28 July 2016

Statistics Regarding Police Deaths

Consider what you hear.


Those who are hysterical about the number of police deaths are not telling the whole truth. The current reports about a huge spike are misleading.

From 1980-2014 police deaths in the line of duty averaged 64 per year.

From 1990-2010 the average is 164 per year.

The numbers went way down in 2012. Of course you also have to watch... are they accidental deaths in the line of duty or cases of being 'feloniously' killed in the line of duty? The numbers are up this year compared to last year, but that too is a little misleading. Last year was lower than average.

As of the end of July 2016, we're at 66. Again, that's not a low number but in terms of averages, it's not even as high as it was in 2014.

Of course it's also ironic and unreported by the Right that more police officers die in the states with... yes, more guns.

The present hysteria is due to at least two factors.

One, the particularly dramatic police killings in Dallas and Baton Rouge.

Two, backlash directed against Black Lives Matter and other movements calling attention to police killings of civilians.

And of course, it's a political season. Every news item is politicised even beyond what is normal.

By way of contrast, the Killed by Police website indicates that 2016's numbers are higher than ever, though not dramatically higher than the last couple of years. The big increase came in 2014.





Trump's statistics are misleading in general. Crime and murders are actually down compared to where they were just a generation ago.

3 comments:

  1. A couple of observations:

    First, regarding crime statistics. If one is going to say that the crime rate has declined, then one has to specify where. It's true, for example, that criminal activity in places like the Bronx and Harlem have plummeted drastically compared to what they were in the 1970s and 80s but that's largely due to the heavy-handed tactics of mayors like Rudy Giuliani and the gentrification of those neighborhoods. Those who are either destitute or of the working classes are effectively forced out by higher rents and property taxes. It would be more accurate to focus on the crime rate of a single city or neighborhood, specifically one in which economic growth is stagnant or non-existent. I'm sure, for example, all kinds of weird stuff goes on in the rust belt.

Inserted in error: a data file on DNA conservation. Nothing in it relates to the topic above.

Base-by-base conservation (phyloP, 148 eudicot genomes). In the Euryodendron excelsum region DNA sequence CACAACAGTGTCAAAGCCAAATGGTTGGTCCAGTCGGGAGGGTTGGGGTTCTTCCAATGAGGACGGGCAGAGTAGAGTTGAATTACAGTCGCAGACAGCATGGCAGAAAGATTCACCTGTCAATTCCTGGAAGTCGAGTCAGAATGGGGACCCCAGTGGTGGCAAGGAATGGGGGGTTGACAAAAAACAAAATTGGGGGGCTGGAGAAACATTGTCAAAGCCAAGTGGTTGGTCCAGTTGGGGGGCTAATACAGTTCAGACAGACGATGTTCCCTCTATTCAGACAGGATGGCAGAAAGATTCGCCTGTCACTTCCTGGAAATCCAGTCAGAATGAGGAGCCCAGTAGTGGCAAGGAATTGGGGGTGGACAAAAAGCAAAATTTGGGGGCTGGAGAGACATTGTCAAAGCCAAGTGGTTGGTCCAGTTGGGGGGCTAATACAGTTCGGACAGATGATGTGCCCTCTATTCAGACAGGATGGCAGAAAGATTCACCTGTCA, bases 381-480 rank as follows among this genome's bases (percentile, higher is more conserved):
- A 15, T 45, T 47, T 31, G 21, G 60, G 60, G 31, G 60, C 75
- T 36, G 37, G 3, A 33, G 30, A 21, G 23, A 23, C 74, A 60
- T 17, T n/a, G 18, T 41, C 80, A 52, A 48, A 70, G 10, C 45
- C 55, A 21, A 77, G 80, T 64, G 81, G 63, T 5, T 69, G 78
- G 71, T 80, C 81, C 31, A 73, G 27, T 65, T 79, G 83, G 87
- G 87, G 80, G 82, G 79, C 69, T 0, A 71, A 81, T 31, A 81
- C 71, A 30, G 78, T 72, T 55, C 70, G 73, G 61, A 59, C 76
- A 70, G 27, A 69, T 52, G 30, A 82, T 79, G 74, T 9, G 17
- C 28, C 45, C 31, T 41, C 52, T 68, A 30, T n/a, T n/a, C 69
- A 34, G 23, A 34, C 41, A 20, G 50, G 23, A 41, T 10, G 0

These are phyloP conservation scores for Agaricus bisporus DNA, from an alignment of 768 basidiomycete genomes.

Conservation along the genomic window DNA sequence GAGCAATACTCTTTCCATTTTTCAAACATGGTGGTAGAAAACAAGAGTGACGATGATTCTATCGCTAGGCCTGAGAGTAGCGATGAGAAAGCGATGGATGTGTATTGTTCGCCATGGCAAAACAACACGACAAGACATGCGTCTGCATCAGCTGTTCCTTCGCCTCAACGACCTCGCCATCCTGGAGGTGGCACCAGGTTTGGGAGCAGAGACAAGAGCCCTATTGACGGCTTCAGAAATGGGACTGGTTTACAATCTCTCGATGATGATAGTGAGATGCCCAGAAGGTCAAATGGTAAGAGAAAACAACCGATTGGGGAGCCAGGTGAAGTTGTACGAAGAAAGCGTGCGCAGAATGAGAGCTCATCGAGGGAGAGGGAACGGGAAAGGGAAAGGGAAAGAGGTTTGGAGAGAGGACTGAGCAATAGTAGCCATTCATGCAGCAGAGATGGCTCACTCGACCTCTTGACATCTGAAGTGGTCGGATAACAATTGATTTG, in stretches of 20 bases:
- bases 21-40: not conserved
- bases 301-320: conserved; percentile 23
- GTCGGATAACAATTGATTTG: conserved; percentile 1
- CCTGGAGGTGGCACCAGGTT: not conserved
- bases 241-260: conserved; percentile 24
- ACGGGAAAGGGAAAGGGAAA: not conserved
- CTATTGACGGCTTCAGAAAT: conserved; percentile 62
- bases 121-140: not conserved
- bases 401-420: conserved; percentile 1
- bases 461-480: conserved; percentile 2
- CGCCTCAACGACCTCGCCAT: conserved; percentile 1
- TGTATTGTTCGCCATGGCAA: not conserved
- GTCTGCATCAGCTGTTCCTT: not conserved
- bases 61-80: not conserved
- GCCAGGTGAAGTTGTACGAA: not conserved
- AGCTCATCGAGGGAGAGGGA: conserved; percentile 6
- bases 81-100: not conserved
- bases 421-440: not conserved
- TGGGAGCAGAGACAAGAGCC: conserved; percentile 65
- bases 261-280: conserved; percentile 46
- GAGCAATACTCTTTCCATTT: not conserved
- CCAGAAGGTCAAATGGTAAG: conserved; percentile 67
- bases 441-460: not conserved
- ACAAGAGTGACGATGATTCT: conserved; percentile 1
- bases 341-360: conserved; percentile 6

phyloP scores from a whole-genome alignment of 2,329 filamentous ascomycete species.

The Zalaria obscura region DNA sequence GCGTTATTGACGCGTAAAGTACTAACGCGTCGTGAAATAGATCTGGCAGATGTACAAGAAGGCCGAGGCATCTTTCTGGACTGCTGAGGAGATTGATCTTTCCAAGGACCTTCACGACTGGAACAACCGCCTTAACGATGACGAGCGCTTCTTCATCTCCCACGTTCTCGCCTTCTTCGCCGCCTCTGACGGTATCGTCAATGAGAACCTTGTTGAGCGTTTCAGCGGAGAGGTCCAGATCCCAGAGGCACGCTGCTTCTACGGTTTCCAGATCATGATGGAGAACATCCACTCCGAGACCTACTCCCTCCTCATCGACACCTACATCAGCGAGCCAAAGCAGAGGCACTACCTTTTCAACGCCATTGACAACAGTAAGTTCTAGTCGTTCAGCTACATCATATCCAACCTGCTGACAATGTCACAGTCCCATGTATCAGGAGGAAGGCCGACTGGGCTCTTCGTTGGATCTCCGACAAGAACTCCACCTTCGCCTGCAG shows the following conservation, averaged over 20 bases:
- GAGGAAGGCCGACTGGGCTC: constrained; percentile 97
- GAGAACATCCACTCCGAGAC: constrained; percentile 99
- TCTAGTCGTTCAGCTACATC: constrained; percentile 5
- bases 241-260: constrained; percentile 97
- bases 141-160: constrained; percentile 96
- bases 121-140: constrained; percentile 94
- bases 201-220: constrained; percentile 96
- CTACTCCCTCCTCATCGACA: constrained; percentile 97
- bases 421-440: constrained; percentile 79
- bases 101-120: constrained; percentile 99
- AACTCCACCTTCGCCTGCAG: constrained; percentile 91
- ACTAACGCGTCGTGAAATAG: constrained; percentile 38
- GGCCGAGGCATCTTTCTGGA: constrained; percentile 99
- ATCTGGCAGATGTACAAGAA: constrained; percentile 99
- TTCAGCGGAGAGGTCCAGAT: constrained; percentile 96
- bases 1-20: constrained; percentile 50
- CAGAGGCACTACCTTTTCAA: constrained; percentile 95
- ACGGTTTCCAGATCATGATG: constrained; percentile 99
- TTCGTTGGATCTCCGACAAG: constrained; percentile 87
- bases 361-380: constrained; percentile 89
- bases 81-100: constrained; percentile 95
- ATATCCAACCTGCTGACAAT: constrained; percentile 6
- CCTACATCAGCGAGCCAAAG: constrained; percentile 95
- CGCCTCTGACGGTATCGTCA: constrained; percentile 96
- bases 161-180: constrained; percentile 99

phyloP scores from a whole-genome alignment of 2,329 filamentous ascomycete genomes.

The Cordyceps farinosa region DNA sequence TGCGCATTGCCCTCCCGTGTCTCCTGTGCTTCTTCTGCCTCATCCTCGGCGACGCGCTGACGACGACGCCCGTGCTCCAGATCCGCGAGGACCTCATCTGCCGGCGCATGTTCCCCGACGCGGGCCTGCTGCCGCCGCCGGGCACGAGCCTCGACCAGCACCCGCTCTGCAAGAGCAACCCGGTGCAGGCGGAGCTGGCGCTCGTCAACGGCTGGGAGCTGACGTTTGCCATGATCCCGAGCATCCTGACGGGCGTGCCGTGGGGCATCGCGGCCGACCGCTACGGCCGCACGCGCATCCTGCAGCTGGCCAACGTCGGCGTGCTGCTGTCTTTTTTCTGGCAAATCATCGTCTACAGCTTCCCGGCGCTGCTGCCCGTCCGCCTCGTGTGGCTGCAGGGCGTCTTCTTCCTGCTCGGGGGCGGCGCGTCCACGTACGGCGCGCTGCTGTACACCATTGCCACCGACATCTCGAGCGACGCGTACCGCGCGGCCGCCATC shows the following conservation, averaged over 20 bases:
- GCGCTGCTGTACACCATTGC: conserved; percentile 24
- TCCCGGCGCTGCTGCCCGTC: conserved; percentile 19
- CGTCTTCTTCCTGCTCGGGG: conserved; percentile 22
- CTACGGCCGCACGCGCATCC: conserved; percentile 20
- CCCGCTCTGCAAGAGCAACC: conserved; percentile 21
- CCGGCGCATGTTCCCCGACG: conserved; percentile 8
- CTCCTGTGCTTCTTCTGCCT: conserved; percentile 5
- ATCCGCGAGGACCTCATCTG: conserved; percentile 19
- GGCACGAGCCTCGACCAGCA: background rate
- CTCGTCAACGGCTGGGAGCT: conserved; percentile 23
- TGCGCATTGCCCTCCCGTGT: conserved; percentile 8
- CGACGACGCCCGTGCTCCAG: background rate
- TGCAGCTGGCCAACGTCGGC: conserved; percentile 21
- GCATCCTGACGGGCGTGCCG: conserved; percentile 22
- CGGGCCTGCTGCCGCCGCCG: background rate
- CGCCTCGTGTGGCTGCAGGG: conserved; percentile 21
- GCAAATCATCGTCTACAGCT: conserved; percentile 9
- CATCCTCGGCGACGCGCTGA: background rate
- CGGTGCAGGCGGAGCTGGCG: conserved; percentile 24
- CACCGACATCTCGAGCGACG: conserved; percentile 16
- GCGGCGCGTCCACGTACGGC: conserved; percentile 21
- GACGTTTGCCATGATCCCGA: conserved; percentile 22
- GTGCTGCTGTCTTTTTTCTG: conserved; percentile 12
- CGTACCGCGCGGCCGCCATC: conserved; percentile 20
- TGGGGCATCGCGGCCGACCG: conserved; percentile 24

Secondly, while rates of what could be considered "conventional" crimes may be down, this year in particular seems to have furnished us with no shortage of mass shootings and not just in the United States but all over the world. Personally, I believe that the current anxiety regarding the economic future of the country goes a long way to explaining why this is happening, along with the glorification of violence and irresponsible gun use in American culture. Another factor is the profound sense of alienation felt by all those responsible for these horrendous crimes. In saying this, I'm not excusing their actions; I'm merely trying to provide context to them.

    http://www.gunviolencearchive.org/reports/mass-shooting

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    Replies
    1. Your statements about crime statistics are true and statistics are easily manipulated. Murders and crimes along those lines are definitely down compared to the 1970s etc....
      Yet, the drug war has generated a different order of crimes. I know (unscientifically) that the police are reluctant to pursue many petty crimes because the District Attorney will only prosecute if there's a very high probability of conviction. They don't have the money to lose and... it's an elected office. Thus, many crimes are ignored and instead it seems like the police spend an inordinate amount of time harassing motorists and adjudicating food fights at junior high schools etc...
      The mass shootings are definitely a rampant and increasing problem. That's a crime of a different stripe and more indicative of the cultural zeitgeist.
      The idolising of a specific reading of the 2nd amendment and the glorification of violence by the conservative and Christian community doesn't help.
      And yes, NYC was cleaned up through draconian policies and gentrification which has driven out the poor and/or concentrated them in quasi-police states. Giuliani is very pleased with himself. I think he would have made a good Nazi... and I don't say that in jest.
      I reject the Obama view that all is rosy in America. Far from it but Trump's fearmongering is also problematic. The truth is the system is self-perpetuating and dependent on some of the present legal and criminal justice paradigms. The Drug War is big money and limited chaos also serves a purpose. The soldiers on the ground don't see the big picture. If they do, they get out and either turn activist or sit in a dark room nursing bourbon.
      I think if Trump was able to actually apply some of his agenda it would generate chaos and we'd end up with a police state or collapse.

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  2. http://www.nytimes.com/2016/08/03/nyregion/bill-bratton-nypd-commissioner.html?_r=0

    Speaking of heavy-handed tactics, many were stunned when de Blasio picked Bratton to repeat as NYPD commissioner. Bratton was the face and arm of Giuliani's utter contempt for the Bill of Rights and the Constitution as a whole.

    On YouTube you can find former mayor Koch promoting his book about Guiliani in 1999:

    https://www.amazon.com/Giuliani-Nasty-Man-Ed-Koch/dp/156980155X

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